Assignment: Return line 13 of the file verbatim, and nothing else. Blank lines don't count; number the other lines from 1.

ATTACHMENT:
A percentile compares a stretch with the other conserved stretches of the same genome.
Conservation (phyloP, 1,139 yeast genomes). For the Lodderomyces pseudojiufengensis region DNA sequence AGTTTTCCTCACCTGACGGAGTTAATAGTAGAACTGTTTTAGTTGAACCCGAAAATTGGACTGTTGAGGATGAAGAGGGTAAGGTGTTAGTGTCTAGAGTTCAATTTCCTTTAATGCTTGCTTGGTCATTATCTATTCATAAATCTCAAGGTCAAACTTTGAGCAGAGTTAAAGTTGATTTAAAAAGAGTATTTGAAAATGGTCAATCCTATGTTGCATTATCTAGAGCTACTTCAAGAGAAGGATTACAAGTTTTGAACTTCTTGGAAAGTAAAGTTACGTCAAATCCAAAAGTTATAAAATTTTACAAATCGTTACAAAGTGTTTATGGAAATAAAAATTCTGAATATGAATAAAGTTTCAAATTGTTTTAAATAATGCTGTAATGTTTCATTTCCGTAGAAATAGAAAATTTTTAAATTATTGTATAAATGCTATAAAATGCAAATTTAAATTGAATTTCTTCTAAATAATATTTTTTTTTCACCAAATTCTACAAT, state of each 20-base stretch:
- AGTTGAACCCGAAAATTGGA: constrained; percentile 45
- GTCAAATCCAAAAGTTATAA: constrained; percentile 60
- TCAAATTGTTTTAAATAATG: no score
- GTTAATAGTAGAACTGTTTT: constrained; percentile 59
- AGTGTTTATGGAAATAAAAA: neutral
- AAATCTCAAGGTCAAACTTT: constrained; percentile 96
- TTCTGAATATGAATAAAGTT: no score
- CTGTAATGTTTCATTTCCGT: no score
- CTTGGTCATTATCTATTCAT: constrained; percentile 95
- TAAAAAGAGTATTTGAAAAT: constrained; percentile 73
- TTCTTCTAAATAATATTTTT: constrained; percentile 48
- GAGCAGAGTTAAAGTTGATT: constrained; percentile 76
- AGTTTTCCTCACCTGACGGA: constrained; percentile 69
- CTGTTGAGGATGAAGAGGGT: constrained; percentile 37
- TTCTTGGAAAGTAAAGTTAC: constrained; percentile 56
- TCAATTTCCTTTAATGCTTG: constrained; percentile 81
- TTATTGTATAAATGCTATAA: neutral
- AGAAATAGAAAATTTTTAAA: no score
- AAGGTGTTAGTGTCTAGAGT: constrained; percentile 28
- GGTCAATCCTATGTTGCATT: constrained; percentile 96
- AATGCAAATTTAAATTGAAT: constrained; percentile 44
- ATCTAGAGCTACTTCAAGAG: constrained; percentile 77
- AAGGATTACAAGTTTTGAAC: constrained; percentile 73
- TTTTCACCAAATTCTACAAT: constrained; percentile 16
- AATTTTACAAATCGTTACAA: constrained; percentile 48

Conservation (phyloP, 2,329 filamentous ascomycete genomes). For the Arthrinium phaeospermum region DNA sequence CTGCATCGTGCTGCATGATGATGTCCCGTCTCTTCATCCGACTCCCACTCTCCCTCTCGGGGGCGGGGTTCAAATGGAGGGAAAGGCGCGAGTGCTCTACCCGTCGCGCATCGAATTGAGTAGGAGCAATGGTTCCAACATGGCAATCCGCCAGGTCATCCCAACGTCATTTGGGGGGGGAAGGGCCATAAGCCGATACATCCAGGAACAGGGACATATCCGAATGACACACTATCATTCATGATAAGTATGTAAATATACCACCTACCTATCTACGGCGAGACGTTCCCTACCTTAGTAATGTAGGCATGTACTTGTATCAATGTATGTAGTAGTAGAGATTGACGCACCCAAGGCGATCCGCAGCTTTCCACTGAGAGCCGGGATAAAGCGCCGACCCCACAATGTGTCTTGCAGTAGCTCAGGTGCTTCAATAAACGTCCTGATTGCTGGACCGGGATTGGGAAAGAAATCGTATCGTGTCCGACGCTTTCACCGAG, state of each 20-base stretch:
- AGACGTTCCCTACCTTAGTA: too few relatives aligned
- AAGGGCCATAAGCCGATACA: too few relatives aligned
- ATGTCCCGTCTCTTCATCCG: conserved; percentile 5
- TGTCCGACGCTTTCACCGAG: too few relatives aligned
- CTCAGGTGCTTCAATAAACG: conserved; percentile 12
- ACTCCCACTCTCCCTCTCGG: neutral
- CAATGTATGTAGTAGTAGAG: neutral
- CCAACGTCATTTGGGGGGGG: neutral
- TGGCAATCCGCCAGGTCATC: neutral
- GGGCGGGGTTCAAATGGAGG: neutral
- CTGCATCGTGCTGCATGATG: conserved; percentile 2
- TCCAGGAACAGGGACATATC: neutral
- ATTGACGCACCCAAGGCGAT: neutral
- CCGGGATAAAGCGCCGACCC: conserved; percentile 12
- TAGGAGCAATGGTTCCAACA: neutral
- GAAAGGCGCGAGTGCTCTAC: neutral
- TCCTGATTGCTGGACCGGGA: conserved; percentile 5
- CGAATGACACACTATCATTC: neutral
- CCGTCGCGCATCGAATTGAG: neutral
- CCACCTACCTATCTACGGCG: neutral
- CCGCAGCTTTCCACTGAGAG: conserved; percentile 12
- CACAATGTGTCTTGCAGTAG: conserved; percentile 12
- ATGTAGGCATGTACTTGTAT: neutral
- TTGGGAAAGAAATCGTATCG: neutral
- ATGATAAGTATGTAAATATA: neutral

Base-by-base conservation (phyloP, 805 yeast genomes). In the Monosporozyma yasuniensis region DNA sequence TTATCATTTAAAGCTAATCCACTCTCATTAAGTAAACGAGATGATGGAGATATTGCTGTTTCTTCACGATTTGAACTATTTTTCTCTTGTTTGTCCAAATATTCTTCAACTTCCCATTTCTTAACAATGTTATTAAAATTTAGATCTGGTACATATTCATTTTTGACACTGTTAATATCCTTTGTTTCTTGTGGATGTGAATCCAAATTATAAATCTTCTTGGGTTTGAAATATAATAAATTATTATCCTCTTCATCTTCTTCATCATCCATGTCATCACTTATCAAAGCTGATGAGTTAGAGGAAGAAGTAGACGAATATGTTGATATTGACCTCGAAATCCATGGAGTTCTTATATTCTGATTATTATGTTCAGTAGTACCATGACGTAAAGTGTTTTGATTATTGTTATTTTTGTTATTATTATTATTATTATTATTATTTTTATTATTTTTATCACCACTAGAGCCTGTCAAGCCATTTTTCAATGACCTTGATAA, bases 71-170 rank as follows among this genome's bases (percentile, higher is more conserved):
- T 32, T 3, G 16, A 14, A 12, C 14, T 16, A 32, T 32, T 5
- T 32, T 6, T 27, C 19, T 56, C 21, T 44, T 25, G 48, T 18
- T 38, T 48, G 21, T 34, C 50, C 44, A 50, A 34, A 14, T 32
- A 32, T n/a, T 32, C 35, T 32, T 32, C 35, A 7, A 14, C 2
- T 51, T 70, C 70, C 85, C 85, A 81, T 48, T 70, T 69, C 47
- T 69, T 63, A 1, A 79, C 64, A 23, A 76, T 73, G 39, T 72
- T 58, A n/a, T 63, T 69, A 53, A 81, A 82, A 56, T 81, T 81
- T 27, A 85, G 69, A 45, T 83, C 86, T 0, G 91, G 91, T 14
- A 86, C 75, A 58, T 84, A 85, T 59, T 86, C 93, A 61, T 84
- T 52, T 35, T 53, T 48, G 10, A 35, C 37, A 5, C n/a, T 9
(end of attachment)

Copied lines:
- TTCTTCTAAATAATATTTTT: constrained; percentile 48